Assessing the GOP field: Mike Huckabee

It’s like the set-up to a gag: how would you like to nominate a former governor of Arkansas, who hails from Hope and says he’s a Baptist, for a bid to the White House? Surely we’re talking about former national disgrace, Democrat Bill Clinton, right? Nope. Former Arkansas Governor Mike Huckabee is running for the GOP nod in 2008, and is being taken seriously by quite a number of misdirected “faith” voters who helped install Ronald Reagan and George W. Bush into the White House.

That’s because, ever since the so-called “Hucka-boom,” in which the media scrambled to puff a less well-known liberal Republican when it became obvious voters weren’t buying John McCain and were growing increasingly wary of Rudy Giuliani. They found their fair-haired faux conservative and genuine RINO in Huckabee. His conservatism is about as inflated as a flat garden hose; in other words, not much at all.

Huckabee talks a decent game; he has faced the Clinton political machine in Arkansas and won. But is he noticeably different from those Democrats the Clinton machine ran against him? It would appear not.

So how does he do it? How does Mike Huckbee fool so many conservatives into embracing liberal government solutions instead of Reagan-style conservative values? The answer is simple: religion.

Mike Huckabee wears his faith bonafides on his sleeve in a manner so outrageous, even George W. Bush would tell him to tone it down a bit. He mentions being a former Baptist preacher more often than he mentions being Arkansas’s former chief executive. Huckabee’s miscalculation is in thinking that he’s running to become America’s pastor, rather than its president; even Pat Robertson focused more on politics in his failed runs for the GOP nod.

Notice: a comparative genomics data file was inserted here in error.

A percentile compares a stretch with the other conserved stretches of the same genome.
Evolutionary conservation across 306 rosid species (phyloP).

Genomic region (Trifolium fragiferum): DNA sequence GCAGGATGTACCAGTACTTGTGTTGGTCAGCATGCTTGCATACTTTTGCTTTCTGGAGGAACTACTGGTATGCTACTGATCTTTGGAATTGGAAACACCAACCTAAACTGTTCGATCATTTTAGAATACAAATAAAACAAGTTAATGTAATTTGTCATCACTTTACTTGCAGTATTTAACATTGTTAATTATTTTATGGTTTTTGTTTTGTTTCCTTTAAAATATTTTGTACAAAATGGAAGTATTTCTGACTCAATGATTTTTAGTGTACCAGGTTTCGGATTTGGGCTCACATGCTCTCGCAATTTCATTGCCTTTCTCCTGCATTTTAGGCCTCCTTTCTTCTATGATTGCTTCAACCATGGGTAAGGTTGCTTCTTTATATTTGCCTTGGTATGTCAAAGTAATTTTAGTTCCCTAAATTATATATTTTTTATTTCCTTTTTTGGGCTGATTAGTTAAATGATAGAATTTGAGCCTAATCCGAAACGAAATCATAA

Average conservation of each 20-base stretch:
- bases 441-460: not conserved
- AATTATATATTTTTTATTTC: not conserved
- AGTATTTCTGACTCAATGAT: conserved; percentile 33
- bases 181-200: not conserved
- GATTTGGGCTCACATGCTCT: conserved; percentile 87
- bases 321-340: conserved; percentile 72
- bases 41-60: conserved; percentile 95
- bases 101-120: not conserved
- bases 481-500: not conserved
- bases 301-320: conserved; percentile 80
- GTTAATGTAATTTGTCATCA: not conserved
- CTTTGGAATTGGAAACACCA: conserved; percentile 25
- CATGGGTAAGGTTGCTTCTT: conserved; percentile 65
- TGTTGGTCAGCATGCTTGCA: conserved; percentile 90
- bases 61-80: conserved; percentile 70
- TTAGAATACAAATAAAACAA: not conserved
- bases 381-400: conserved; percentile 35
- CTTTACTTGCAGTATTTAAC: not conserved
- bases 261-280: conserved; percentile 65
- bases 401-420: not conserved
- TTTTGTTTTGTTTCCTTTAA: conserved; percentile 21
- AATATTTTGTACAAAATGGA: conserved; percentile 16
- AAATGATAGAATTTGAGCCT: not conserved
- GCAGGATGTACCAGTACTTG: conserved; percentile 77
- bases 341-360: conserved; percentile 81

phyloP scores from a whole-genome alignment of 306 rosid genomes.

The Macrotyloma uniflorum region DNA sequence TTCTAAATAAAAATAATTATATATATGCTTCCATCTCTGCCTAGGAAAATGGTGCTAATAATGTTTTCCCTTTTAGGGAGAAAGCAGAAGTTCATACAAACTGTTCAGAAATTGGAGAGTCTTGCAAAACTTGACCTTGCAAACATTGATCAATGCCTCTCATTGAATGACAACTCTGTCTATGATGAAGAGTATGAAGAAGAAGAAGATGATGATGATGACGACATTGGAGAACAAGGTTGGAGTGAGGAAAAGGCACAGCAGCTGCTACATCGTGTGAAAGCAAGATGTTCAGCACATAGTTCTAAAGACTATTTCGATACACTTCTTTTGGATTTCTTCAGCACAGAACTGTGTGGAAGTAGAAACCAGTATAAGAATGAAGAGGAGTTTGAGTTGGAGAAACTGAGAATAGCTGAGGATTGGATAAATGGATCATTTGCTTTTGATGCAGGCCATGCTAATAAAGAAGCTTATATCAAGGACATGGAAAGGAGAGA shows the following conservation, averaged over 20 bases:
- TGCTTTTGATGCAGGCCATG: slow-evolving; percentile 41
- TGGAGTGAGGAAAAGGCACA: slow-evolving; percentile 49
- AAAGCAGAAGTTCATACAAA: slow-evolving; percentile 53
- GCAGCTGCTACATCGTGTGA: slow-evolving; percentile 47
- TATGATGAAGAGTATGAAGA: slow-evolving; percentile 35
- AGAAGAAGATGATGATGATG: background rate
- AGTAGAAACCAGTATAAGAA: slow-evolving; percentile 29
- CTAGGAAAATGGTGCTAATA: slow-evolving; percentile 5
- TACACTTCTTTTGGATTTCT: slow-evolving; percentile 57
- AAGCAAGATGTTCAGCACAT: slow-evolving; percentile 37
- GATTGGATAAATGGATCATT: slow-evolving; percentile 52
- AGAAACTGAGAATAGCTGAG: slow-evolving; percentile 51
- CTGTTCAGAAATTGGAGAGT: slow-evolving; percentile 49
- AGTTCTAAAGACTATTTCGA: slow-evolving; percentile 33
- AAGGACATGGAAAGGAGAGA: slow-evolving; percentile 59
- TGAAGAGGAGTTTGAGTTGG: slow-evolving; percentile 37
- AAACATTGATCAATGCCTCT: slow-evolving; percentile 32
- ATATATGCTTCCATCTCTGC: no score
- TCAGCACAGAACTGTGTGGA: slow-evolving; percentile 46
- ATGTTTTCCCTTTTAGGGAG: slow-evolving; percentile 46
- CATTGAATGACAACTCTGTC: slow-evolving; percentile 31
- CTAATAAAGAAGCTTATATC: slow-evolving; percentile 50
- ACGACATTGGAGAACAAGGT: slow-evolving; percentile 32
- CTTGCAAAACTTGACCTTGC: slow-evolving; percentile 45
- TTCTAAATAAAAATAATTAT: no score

Now, to be kind, Mike Huckabee has a nice personal story. As a man who once was challenging Bill Clinton for who had the fastest-expanding waistline, Huckabee conquered his overeating and, if he’d had a better career manager, might have even won an edition of NBC’s The Biggest Loser. Or at least MTV’s Celebrity Fit Club.

His tale of embracing fitness over fatness is inspiring.

But is he a Reagan conservative? He’ll claim the mantle, but the devil is in his policy details. The Huckabee record includes some controversial tax hikes, and perhaps he did inherit them; but he also did nothing to reverse them while in office. The Huckabee record also includes a permissive approach toward illegal immigration that could serious jeopardize national security. And the Huckabee record includes proposals mandating health and fitness goals that would make any big government, control your life liberal proud.

Bottom line is, Mike Huckabee has a lot to prove and leaves a lot to be desired when it comes to living up to the Reagan legacy. Of the six candidates will be profiling, Huckabee rounds out the three we feel fall into the undesirable, liberal RINO candidates who would make poor choices that are only an echo of their Democratic rivals, not a clear choice in favor of a different, more democratic, federalism-centered, Constitution-based Reagan brand of conservatism that moves the country away from socialist drift and toward the type of government our founders intended.

Of these poor choices, both Huckabee and Giuliani are supportable in a general election, simply because they have some positives going for them (Giuliani) or a thin enough public record that perhaps they could grow in a more Reagan-esque direction (Huckabee) than they may appear. Only McCain is so anti-conservative and objectionable that his nomination would cause to withdraw general election support in 2008.

But none of these three are worthy of this site’s primary- and caucus-season support; there are three better options on the table.

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